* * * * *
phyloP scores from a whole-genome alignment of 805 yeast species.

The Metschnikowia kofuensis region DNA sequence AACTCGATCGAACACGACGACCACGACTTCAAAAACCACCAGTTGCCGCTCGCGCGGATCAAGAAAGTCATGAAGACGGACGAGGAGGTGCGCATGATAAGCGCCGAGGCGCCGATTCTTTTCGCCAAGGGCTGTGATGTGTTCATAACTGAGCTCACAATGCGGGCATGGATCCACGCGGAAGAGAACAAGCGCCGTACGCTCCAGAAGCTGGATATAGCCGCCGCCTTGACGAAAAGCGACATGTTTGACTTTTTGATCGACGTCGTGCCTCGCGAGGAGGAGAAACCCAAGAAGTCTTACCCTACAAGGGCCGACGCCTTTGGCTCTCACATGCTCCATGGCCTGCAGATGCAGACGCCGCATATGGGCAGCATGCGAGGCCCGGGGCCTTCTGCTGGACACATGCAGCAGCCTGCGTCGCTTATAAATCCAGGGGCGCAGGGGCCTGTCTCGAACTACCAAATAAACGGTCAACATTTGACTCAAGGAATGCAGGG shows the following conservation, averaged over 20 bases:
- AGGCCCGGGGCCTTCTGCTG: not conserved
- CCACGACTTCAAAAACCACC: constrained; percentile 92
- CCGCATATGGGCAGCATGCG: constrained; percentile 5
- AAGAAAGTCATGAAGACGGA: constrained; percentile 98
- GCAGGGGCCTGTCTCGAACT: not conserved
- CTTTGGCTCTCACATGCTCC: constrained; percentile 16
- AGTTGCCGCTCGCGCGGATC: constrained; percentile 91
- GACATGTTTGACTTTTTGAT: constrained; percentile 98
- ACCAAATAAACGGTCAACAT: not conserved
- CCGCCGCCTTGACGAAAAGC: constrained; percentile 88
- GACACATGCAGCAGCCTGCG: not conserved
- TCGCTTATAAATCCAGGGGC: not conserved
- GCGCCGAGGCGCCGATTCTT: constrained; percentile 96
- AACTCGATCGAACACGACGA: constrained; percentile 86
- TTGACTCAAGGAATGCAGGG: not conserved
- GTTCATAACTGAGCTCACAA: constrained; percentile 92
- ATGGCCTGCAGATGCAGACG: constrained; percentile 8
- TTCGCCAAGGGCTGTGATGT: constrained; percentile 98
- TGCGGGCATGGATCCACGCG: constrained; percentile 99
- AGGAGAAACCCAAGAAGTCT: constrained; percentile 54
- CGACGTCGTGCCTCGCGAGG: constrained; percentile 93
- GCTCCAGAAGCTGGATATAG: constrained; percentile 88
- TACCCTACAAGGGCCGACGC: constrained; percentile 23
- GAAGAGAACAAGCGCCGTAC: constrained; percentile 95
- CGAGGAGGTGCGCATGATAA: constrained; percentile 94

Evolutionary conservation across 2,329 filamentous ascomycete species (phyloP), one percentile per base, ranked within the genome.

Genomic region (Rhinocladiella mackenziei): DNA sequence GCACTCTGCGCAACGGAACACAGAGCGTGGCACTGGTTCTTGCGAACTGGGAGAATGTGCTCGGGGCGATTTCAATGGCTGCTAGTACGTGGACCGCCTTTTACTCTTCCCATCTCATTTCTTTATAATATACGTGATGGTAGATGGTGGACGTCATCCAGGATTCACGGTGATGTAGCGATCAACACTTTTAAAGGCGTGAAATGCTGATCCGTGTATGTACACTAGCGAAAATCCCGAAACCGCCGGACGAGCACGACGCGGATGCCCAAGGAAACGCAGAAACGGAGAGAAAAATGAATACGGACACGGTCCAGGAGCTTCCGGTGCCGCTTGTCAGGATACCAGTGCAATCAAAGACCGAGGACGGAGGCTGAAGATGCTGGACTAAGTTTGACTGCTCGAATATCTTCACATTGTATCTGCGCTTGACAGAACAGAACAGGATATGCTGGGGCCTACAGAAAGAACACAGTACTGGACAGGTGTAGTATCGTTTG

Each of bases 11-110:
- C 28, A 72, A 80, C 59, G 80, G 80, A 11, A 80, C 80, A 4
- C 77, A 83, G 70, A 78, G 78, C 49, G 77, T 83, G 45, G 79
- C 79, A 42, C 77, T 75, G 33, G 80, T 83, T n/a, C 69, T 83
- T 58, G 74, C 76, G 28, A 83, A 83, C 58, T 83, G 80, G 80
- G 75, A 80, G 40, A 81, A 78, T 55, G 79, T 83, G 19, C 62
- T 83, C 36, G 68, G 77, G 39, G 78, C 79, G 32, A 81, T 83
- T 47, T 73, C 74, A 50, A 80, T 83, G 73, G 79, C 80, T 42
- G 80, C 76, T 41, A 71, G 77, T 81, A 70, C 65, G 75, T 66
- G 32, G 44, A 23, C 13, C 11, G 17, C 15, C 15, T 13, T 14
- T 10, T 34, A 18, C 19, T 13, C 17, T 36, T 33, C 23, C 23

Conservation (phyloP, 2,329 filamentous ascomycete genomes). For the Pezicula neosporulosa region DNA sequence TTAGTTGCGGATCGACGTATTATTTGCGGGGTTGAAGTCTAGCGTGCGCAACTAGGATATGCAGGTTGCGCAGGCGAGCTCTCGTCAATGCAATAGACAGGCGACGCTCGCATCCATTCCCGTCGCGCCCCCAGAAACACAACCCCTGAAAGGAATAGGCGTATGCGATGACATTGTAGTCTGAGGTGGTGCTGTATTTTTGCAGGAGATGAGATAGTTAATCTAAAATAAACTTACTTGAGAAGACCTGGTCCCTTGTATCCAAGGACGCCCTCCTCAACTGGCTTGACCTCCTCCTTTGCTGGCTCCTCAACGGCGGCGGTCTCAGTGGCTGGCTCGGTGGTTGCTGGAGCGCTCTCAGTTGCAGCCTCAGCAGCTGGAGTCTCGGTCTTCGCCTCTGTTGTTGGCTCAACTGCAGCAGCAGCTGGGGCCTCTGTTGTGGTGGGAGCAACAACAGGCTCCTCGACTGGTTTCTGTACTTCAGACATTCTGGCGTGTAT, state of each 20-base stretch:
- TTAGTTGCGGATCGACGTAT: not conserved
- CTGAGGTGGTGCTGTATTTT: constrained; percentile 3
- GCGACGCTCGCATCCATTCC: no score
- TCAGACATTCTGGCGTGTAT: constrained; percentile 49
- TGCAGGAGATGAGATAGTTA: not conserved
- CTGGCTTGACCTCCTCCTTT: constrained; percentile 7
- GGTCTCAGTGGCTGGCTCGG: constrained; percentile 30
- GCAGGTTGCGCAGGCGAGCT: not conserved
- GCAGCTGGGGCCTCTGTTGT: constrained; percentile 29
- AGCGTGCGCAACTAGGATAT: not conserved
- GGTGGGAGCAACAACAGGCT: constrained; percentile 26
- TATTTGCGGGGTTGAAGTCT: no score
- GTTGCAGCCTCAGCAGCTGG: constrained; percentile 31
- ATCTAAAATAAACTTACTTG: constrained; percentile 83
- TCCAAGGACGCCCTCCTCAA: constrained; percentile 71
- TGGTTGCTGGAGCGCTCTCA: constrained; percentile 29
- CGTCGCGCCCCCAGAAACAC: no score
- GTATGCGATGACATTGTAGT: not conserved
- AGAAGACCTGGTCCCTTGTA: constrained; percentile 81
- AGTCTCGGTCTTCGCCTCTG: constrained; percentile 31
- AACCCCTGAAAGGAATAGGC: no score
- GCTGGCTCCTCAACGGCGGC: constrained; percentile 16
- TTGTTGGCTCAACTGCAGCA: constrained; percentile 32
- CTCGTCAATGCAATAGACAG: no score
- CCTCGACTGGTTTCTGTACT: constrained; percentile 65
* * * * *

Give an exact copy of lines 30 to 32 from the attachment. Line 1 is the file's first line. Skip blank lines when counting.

Each of bases 11-110:
- C 28, A 72, A 80, C 59, G 80, G 80, A 11, A 80, C 80, A 4
- C 77, A 83, G 70, A 78, G 78, C 49, G 77, T 83, G 45, G 79